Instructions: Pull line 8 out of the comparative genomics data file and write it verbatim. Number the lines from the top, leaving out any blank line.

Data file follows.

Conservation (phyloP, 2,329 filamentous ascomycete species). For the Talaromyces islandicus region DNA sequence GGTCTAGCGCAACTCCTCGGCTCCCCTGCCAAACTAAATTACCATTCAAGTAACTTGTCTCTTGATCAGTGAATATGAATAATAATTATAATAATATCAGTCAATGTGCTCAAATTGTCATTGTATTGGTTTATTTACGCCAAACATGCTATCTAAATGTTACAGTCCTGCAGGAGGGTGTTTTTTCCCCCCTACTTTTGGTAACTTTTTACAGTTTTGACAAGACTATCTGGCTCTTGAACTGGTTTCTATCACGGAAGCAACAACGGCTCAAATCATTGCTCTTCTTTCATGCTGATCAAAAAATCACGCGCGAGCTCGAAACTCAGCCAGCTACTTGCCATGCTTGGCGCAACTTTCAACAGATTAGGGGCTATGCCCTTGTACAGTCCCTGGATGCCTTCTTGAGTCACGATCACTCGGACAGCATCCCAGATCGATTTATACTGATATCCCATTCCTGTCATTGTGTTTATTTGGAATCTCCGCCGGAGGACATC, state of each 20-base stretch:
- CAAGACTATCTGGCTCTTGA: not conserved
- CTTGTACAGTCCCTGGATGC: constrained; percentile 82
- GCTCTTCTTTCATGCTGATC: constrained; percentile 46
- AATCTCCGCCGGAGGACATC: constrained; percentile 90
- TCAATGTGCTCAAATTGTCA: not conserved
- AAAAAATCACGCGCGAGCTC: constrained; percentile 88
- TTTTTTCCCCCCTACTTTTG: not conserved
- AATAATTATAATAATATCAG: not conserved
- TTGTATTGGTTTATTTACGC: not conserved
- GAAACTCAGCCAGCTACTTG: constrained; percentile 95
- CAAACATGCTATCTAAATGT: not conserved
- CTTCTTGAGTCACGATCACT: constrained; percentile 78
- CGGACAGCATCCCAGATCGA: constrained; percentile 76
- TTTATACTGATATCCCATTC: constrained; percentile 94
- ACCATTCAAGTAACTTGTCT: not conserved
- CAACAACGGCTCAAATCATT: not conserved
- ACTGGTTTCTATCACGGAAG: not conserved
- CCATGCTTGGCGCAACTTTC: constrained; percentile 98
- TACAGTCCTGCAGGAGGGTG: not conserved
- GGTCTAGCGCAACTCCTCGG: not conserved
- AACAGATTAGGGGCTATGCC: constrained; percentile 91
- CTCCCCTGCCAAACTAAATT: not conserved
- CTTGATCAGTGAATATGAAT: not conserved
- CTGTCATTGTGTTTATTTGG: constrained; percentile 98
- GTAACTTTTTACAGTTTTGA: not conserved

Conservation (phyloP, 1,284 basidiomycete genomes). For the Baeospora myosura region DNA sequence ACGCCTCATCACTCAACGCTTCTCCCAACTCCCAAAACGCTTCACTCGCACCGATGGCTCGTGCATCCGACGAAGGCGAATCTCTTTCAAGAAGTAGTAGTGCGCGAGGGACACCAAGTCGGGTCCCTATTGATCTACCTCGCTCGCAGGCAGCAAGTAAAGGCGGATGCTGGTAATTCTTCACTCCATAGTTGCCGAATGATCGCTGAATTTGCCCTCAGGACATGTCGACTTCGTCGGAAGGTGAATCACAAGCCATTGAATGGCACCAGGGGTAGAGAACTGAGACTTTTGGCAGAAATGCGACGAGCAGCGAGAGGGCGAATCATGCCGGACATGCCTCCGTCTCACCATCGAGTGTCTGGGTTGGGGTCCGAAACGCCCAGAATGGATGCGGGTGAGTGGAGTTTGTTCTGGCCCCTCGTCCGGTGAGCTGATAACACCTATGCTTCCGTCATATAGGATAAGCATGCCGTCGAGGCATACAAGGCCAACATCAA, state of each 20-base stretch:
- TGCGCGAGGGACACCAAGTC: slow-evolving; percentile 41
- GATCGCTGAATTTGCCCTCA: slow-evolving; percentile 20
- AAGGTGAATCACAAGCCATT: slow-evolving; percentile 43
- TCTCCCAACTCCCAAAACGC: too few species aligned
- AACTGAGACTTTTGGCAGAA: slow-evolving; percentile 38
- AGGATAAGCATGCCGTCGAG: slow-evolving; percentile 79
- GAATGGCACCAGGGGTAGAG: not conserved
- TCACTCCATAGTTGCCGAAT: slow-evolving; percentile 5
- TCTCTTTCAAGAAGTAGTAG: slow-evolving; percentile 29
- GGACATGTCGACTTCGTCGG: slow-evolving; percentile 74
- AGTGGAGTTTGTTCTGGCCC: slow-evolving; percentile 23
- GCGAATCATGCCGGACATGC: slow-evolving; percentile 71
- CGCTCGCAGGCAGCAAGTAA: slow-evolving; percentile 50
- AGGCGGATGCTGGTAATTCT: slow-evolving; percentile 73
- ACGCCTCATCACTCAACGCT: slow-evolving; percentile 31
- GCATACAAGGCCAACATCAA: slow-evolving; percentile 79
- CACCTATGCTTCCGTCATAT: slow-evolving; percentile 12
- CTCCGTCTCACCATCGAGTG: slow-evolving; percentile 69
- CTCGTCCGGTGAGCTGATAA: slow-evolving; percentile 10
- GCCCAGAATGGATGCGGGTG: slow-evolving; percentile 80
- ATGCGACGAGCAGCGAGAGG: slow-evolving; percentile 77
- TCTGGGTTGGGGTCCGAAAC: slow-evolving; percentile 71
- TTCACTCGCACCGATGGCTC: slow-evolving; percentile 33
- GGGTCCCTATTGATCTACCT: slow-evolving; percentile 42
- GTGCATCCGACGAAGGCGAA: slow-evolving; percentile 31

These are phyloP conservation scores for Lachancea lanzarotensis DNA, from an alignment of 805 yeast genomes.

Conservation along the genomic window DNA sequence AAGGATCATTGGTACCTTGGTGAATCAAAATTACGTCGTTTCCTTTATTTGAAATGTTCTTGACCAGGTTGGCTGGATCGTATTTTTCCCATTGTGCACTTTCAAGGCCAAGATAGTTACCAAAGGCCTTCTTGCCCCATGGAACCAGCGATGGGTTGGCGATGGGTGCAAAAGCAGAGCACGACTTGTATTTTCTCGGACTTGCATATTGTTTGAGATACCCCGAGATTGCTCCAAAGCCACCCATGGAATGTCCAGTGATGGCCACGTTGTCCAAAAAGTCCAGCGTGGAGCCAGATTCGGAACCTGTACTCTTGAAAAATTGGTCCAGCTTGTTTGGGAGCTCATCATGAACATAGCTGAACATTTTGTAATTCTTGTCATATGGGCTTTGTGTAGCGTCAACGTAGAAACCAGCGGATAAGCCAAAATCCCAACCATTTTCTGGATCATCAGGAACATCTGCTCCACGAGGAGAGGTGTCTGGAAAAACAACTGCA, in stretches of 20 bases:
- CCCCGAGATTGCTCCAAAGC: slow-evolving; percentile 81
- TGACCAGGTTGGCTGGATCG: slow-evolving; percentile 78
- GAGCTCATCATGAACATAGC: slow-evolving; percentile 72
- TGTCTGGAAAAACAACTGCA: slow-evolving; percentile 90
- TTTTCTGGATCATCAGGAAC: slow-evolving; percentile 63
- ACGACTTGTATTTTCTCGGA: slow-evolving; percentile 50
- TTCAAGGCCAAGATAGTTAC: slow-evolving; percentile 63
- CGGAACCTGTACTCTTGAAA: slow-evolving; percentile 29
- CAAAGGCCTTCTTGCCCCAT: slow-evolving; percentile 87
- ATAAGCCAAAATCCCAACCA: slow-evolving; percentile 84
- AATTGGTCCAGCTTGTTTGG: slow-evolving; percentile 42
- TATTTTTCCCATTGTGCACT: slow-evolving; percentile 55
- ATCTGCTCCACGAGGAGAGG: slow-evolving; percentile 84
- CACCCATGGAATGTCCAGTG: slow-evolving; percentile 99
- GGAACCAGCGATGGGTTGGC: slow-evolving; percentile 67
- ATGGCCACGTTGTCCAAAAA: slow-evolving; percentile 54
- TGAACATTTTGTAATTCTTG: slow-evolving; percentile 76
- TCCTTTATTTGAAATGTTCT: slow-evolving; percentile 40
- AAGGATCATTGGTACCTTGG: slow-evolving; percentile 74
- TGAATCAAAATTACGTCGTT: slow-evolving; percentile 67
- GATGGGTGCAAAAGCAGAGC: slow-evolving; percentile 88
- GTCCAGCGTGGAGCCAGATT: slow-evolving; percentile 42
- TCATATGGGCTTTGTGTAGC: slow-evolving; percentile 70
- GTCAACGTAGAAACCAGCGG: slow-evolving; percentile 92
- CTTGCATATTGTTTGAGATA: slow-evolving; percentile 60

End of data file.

- TTTTTTCCCCCCTACTTTTG: not conserved